Speaker of the House of Representatives, Femi Gbajabiamila

Gbajabiamila blames security crisis on drugs, hails NDLEA

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The Speaker of the House of Representatives, Femi Gbajabiamila, has linked the growing insecurity in Nigeria to the increasing rate of hard drug consumption and abuse.

He, therefore, hailed the National Drug Law Enforcement Agency for its efforts in tackling the menace.

Gbajabiamila also hailed the NDLEA, which on Monday busted a major warehouse where 1.8tons of illicit drugs worth over $278, 250,000, an equivalent of about N194,775,000,000 in street value, were seized in a secluded estate in the Ikorodu area of Lagos State.

In his remarks at the opening of plenary on Tuesday after the National Assembly returned from its two-month annual break, the Speaker also commended the security agencies for checking crimes and criminals in the country.

He said, “While insecurity continues to be a scourge across the land, we have recently recorded significant victories against the purveyors of violence and conflict across the country. In the North-East, North-West, and North-Central, men and women of our nation’s armed forces have neutralised scores of bandits and insurgents, taken out the heads of different cells, destroyed training camps, and significantly disrupted their ability to organise against the peace and security of the Nigerian people.

“I salute the courage and gallantry of our fighting men and women. I assure them that this House will continue to do all we can to support them and honour their sacrifice.”

Gbajabiamila added, “Beyond the activities of bandits and insurgents, other manifestations of violent crime continue to adversely affect the quality of life of our citizens. Many factors contribute to insecurity in our country, one of which is the explosive growth in the trade and consumption of narcotics.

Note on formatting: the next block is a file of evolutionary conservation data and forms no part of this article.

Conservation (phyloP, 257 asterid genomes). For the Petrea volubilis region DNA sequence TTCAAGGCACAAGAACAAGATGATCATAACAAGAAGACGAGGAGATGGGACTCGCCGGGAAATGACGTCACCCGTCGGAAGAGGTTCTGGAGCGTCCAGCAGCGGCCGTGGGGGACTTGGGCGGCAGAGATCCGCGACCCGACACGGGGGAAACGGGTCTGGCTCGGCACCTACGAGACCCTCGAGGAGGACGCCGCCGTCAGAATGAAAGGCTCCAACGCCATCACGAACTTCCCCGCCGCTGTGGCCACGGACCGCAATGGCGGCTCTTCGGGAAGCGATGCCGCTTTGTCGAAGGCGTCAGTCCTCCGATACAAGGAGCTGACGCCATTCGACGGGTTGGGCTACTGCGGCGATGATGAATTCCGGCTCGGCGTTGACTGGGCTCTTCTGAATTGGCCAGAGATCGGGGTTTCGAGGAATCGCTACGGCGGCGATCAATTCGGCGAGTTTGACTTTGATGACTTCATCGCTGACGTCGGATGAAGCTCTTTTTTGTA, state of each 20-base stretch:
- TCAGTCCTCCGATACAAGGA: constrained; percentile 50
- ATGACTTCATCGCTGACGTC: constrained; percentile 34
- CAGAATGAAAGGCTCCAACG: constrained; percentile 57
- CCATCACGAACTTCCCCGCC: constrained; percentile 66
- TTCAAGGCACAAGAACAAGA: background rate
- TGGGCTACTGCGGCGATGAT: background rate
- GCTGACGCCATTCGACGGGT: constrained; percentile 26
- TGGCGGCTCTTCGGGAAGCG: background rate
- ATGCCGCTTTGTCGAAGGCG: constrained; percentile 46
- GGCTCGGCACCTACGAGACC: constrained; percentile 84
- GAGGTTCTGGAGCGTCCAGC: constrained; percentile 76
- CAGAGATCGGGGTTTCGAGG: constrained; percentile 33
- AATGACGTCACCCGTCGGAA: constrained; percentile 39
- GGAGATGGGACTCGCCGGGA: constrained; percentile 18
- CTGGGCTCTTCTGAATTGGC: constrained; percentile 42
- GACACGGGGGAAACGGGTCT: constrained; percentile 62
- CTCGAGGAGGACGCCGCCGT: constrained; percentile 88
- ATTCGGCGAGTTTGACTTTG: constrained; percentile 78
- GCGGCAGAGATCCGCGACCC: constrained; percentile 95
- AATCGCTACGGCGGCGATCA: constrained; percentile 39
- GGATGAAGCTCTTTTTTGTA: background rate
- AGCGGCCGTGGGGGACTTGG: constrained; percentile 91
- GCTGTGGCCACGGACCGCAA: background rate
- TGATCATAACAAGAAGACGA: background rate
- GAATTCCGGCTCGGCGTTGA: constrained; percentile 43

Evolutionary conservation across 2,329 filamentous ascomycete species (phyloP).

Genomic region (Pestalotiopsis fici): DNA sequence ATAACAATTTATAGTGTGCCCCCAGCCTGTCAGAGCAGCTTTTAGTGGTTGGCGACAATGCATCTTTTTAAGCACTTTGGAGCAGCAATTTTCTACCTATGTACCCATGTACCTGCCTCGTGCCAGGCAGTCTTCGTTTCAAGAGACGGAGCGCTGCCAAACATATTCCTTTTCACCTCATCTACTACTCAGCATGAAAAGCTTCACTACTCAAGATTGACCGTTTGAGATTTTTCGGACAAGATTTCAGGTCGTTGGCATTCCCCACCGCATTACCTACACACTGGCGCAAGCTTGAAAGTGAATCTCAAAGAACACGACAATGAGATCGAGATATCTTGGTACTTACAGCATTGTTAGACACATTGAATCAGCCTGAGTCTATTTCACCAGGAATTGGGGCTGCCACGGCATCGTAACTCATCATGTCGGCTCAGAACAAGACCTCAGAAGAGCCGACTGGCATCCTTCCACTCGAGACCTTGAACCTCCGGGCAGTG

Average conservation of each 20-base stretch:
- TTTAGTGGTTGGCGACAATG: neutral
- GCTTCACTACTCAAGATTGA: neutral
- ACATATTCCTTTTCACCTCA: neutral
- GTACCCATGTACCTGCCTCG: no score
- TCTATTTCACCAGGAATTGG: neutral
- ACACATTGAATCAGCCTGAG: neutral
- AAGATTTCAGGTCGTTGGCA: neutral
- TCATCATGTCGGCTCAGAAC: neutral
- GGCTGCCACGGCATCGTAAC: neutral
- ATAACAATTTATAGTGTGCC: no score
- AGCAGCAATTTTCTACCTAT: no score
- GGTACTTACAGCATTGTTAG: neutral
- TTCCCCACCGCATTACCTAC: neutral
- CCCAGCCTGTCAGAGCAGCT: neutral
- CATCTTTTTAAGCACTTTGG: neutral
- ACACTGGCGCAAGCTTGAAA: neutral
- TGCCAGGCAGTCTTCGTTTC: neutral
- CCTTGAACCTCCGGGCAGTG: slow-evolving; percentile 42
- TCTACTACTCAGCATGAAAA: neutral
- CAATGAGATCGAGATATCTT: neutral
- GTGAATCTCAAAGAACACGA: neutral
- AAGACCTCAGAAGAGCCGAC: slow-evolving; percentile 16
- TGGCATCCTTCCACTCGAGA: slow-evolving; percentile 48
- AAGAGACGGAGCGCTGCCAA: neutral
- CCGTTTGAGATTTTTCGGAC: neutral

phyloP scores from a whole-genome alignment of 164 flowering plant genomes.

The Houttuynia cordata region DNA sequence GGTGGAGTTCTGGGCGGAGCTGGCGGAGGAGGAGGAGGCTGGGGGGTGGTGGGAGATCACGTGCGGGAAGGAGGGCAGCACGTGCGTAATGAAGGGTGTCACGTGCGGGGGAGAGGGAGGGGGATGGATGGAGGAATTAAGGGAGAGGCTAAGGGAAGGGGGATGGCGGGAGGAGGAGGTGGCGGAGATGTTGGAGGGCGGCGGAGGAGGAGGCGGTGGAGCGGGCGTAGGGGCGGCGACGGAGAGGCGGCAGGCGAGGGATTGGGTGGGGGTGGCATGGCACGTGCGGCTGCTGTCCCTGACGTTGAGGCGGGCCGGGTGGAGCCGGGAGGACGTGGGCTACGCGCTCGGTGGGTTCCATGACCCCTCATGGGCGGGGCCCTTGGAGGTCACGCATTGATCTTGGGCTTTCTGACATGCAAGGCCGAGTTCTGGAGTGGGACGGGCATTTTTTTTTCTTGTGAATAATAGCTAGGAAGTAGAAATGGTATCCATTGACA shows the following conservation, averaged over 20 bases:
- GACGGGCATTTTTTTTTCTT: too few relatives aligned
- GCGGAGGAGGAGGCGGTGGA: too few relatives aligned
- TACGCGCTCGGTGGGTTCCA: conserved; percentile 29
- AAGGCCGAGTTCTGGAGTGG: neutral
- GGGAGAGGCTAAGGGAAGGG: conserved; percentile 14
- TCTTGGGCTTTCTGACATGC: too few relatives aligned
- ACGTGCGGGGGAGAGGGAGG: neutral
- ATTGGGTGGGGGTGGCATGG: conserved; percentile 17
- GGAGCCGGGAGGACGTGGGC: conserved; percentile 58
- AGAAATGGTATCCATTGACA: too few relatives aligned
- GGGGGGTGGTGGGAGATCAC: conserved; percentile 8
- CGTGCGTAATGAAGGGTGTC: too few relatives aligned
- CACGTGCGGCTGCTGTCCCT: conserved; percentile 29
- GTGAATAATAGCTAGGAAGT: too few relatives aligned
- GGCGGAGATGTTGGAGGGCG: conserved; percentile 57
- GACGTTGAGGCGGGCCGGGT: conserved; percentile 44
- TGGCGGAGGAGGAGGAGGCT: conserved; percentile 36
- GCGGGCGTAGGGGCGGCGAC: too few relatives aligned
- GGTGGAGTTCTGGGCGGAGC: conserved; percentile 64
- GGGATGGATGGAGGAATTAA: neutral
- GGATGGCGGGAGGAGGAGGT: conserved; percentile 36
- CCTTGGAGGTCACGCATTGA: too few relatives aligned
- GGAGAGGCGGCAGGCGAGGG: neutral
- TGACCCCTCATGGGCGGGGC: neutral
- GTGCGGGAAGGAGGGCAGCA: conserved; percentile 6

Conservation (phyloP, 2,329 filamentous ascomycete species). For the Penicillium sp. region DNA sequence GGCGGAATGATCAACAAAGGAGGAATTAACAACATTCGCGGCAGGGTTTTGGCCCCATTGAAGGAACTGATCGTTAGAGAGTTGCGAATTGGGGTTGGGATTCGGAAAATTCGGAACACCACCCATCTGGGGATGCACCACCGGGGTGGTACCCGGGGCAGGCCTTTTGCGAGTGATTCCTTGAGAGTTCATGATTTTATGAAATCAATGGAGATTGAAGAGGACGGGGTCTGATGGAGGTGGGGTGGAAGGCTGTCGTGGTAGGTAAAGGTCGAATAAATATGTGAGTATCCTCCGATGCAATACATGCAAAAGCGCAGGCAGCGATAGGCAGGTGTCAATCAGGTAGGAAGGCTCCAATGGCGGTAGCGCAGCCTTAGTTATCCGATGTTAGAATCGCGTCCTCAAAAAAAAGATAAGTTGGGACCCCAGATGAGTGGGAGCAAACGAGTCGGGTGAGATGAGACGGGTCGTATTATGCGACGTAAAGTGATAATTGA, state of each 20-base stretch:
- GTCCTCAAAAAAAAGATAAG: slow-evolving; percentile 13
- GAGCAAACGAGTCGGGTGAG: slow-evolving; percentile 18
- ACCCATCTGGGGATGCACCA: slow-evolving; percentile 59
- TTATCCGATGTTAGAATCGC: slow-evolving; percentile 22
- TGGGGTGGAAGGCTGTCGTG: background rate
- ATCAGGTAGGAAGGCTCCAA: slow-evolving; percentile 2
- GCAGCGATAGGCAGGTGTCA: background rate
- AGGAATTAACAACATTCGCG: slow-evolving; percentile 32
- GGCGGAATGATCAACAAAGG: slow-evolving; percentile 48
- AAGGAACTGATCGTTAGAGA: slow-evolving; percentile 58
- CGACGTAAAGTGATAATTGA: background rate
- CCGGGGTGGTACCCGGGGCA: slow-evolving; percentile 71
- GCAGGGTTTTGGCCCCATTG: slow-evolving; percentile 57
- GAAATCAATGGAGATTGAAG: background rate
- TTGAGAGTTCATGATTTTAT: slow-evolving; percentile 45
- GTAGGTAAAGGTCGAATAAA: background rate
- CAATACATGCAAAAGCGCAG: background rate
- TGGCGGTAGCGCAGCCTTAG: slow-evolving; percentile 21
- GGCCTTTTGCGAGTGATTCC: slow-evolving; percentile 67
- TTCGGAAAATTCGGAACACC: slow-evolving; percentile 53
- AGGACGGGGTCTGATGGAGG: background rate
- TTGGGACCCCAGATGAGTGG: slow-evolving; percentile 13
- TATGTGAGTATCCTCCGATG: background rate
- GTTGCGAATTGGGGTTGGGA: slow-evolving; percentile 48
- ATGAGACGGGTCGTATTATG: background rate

“Available evidence suggests that the narcotics business has also been crucial to sustaining the internal security crises in the North-East, North-West and South-East. I dare to say that there is no constituency in the country that isn’t currently experiencing a surge in drug use and associated crime, the most recent was the discovery in Ikorodu, Lagos State.

“The National Drug Law Enforcement Agency has significantly increased interdiction efforts across the country and at all ports of entry. These efforts have resulted in record-breaking seizures of banned substances at the ports and inner cities. I commend these efforts and urge the Agency to continue doing this vital work.

“We cannot afford to have our country overrun by the cancer of the drug trade and the devastation it brings. Therefore, all of us, both in our official and personal capacities, must become soldiers in the war on drugs.”

The Speaker noted that the lawmakers would continue to support the work of law enforcement to identify and apprehend the promoters of the trade and block their trade routes.

He also said the parliament would consider policy interventions to ensure that the administration of justice recognises and reflects “the critical distinction between victims and the kingpins who profit from the misery of the drug trade.”

“But we must also ask ourselves what is causing so many young people to embrace the drug trade or become users themselves. How we answer that question will ultimately determine whether we will win this fight or be defeated by it,” Gbajabiamila stated.

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